There will be criticisms of the MPAs – some will be driven by understandable self-interest (e.g., from recreational and commercial fishers) but the boundaries of the MPAs have been drawn after considerable public consultation, and it appears that any commercial fishery losses will be compensated to the same extent as those fishers displaced when Howard Government Minister David Kemp last placed Australia in a global leadership position in 2003 with a sixfold increase in the high protection “no-take” area in that global icon, the Great Barrier Reef Marine Park.
There will be also comment about the extent and boundaries of specific MPAs (and the absence of others). In particular, it does appear at first glance that the areas in the Great Australia Bight, for instance, have rather unusual boundaries and are not as extensive (comprehensive and representative are the technical terms) as their natural values would lead one to presume.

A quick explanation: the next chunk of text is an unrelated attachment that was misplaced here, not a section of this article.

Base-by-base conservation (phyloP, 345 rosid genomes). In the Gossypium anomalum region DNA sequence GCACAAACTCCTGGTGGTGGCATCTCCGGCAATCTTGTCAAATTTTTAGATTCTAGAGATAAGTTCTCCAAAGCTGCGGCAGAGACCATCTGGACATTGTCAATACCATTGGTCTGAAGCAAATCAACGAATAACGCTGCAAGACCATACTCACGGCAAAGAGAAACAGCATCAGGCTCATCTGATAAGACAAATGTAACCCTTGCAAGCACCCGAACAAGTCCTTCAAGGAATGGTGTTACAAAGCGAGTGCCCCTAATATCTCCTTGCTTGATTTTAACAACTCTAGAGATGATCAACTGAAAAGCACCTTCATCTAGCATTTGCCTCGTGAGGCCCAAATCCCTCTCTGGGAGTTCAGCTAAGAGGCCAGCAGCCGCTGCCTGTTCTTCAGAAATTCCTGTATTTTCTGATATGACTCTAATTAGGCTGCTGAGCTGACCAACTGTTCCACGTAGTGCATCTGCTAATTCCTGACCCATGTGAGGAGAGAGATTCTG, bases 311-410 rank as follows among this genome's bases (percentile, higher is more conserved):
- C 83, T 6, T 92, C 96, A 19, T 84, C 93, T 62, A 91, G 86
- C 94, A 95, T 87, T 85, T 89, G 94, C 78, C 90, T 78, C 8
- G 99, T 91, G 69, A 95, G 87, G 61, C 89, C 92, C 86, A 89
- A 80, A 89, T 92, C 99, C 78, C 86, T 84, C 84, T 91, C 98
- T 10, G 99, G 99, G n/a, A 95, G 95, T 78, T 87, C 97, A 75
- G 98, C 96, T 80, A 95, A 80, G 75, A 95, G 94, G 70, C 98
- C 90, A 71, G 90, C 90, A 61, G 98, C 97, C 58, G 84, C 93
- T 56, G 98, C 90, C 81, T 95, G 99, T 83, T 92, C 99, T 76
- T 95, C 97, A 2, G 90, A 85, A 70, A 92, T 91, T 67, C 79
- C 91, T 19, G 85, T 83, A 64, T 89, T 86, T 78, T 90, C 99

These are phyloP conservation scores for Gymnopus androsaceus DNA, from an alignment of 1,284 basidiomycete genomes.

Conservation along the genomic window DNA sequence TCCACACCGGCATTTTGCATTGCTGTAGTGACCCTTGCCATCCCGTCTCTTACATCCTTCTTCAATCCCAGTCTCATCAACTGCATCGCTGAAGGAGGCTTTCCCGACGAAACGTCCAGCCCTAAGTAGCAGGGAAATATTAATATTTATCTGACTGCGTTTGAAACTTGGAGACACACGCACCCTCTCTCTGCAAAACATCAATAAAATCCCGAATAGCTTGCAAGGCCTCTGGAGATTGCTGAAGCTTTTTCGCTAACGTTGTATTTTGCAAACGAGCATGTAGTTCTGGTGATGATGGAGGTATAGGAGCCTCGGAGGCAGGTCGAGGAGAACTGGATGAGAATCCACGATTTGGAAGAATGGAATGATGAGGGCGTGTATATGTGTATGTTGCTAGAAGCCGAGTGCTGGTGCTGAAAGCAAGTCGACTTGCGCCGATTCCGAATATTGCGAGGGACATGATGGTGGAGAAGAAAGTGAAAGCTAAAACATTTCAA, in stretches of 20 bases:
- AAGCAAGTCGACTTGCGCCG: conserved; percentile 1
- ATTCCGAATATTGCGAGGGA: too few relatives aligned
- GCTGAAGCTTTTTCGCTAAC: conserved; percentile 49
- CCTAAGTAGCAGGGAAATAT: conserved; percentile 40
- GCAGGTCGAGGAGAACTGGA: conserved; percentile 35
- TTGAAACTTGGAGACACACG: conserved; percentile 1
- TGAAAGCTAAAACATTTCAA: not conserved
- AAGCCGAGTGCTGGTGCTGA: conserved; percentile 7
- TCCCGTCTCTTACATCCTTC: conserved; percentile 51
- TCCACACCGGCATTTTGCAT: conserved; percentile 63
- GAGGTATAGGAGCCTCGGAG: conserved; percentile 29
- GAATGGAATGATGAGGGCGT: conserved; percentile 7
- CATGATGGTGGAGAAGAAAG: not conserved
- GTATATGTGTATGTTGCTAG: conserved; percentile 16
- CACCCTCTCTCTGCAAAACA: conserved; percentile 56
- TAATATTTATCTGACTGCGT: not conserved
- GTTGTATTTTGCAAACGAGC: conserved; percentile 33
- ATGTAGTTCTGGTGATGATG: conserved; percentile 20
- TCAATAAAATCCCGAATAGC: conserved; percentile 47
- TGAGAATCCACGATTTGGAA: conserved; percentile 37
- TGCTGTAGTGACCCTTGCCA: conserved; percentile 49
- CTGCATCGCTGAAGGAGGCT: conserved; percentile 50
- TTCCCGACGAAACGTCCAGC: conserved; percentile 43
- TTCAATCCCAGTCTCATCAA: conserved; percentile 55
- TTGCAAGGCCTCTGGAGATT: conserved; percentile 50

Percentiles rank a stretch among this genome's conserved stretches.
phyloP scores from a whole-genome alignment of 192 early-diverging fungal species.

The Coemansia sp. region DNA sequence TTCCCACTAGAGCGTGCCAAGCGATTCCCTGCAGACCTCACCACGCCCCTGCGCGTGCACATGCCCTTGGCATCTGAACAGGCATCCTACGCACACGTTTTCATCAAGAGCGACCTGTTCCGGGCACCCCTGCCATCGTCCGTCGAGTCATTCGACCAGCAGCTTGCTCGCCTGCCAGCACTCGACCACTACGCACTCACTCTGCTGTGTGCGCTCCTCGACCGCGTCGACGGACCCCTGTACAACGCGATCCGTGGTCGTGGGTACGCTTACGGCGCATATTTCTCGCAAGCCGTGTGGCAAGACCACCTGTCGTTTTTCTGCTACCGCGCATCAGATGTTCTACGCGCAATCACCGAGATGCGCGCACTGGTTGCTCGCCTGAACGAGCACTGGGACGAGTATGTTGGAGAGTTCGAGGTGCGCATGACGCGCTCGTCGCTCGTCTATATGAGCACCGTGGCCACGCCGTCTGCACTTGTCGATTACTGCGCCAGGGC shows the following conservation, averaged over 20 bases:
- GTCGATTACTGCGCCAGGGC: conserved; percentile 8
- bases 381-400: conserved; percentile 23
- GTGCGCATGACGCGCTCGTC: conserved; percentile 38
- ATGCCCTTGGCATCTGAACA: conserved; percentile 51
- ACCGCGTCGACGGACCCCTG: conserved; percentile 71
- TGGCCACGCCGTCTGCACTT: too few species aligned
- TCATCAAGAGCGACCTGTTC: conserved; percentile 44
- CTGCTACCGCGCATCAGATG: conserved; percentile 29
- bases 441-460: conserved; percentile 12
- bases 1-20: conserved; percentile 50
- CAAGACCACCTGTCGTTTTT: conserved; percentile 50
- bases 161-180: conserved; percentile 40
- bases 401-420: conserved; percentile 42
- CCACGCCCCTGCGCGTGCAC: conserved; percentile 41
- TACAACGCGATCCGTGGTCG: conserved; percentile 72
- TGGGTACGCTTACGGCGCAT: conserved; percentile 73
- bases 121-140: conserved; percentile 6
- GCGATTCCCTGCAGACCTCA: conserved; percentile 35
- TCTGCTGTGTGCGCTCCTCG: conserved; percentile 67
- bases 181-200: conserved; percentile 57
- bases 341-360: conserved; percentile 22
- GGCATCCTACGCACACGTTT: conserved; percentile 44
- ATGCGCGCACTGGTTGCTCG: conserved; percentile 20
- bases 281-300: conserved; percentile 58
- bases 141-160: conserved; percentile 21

This would appear to reflect the primacy of the oil and gas industries, and their apparent strong influence over the Minister, Martin Ferguson (who curiously represents an inner urban seat in Melbourne with a 20%+ Greens vote and may be under some pressure there at the next election). The oil and gas industry always gets what it wants and this appears to be the case here again.
Nevertheless panning out again and looking at the whole of the system, it is large and diverse and probably exhibits as not only the largest MPA system of any nation in the world but also probably the most comprehensive in terms of its range across the tremendously diverse large marine ecosystems and marine bioregions of Australia’s enormous marine territory (twice the area of our land mass).